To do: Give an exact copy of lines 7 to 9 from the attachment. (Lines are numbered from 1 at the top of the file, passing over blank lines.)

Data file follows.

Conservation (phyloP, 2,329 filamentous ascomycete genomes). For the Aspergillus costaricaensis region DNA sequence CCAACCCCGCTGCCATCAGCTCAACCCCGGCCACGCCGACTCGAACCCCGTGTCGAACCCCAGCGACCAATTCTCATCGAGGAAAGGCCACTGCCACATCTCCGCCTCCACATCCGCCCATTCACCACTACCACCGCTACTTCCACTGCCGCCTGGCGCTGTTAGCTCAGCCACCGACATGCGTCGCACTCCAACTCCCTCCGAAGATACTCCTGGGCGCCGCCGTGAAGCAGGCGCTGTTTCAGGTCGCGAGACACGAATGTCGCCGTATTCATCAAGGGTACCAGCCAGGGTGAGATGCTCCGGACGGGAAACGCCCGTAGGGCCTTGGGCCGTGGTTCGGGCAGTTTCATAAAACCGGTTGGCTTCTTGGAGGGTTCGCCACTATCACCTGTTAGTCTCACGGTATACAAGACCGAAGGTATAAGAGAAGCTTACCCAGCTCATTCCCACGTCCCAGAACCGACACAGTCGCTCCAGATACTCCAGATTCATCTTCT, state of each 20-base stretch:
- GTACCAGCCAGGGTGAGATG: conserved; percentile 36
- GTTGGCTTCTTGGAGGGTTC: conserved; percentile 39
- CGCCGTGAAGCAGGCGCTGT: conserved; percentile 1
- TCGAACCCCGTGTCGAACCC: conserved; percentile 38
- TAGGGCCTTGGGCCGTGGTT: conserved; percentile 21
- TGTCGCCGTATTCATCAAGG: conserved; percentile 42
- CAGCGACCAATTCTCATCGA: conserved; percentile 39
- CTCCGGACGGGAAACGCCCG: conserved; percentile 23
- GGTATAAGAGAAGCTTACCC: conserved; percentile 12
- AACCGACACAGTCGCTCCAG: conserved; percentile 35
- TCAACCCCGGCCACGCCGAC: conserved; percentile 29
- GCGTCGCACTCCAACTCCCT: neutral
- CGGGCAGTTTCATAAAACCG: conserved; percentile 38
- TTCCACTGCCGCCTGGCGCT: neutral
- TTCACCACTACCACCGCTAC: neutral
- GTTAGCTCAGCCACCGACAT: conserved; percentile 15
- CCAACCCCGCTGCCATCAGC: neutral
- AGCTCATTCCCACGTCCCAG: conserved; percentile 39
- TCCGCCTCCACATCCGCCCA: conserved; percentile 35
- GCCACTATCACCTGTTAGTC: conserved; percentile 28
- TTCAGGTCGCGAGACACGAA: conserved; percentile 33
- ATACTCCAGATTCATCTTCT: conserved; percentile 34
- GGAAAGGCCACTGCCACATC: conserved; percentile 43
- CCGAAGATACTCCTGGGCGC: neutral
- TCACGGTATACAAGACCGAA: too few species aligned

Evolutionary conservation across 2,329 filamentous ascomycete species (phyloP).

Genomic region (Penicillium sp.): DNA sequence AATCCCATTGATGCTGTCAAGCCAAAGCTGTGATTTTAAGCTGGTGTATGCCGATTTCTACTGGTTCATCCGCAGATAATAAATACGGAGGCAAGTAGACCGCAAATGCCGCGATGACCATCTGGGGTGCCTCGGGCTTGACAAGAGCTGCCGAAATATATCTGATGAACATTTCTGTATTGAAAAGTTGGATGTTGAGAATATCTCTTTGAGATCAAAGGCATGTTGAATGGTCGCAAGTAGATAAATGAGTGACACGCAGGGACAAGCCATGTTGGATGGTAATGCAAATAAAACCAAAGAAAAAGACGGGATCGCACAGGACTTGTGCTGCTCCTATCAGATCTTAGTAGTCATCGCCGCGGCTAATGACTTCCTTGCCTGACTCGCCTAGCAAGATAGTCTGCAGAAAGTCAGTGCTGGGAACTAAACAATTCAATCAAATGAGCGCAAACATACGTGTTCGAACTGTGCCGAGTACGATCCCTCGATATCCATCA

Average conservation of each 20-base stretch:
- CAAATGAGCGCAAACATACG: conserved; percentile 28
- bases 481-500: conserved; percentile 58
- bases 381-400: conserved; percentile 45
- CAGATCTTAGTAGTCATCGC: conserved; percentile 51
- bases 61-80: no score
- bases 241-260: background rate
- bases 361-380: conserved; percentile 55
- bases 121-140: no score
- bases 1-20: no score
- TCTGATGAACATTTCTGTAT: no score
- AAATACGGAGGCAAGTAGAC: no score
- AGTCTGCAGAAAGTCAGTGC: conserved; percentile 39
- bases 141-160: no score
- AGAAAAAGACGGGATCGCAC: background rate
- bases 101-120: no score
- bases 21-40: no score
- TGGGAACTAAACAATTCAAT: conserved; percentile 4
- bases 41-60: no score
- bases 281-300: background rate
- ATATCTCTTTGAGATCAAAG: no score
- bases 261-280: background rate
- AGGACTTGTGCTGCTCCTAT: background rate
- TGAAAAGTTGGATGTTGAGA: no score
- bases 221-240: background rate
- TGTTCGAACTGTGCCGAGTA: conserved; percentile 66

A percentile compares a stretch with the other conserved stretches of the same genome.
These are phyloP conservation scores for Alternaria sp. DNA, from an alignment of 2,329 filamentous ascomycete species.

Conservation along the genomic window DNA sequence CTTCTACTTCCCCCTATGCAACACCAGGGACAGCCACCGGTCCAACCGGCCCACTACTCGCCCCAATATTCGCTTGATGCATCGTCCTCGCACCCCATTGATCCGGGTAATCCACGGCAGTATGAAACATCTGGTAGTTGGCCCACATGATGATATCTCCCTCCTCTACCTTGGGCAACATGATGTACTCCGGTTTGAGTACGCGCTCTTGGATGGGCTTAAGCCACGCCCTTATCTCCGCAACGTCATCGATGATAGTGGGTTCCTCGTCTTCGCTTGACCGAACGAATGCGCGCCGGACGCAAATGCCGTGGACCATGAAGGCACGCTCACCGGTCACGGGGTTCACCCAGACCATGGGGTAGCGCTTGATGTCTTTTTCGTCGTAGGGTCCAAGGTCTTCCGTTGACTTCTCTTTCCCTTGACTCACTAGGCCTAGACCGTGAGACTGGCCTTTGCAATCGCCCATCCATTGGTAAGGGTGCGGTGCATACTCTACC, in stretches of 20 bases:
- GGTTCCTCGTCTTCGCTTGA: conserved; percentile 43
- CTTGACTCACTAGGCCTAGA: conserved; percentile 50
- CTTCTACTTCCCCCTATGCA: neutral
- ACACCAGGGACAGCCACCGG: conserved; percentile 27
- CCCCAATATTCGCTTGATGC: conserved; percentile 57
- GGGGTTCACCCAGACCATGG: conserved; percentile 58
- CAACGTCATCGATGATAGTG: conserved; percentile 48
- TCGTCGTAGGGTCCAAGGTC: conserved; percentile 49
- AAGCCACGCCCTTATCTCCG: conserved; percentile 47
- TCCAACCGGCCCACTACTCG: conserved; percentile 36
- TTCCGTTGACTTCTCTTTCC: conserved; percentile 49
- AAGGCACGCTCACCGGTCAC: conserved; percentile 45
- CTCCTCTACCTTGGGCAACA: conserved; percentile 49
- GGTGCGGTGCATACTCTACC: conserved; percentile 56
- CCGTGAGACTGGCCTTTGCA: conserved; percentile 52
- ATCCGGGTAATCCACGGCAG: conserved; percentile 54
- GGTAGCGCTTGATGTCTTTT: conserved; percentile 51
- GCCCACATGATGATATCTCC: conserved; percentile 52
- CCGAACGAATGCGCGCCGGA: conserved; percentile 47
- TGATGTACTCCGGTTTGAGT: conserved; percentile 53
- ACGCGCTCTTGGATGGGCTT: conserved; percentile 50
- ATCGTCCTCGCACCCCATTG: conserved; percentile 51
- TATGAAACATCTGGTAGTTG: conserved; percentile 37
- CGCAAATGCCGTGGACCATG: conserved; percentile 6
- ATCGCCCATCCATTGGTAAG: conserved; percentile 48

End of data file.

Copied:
- TGTCGCCGTATTCATCAAGG: conserved; percentile 42
- CAGCGACCAATTCTCATCGA: conserved; percentile 39
- CTCCGGACGGGAAACGCCCG: conserved; percentile 23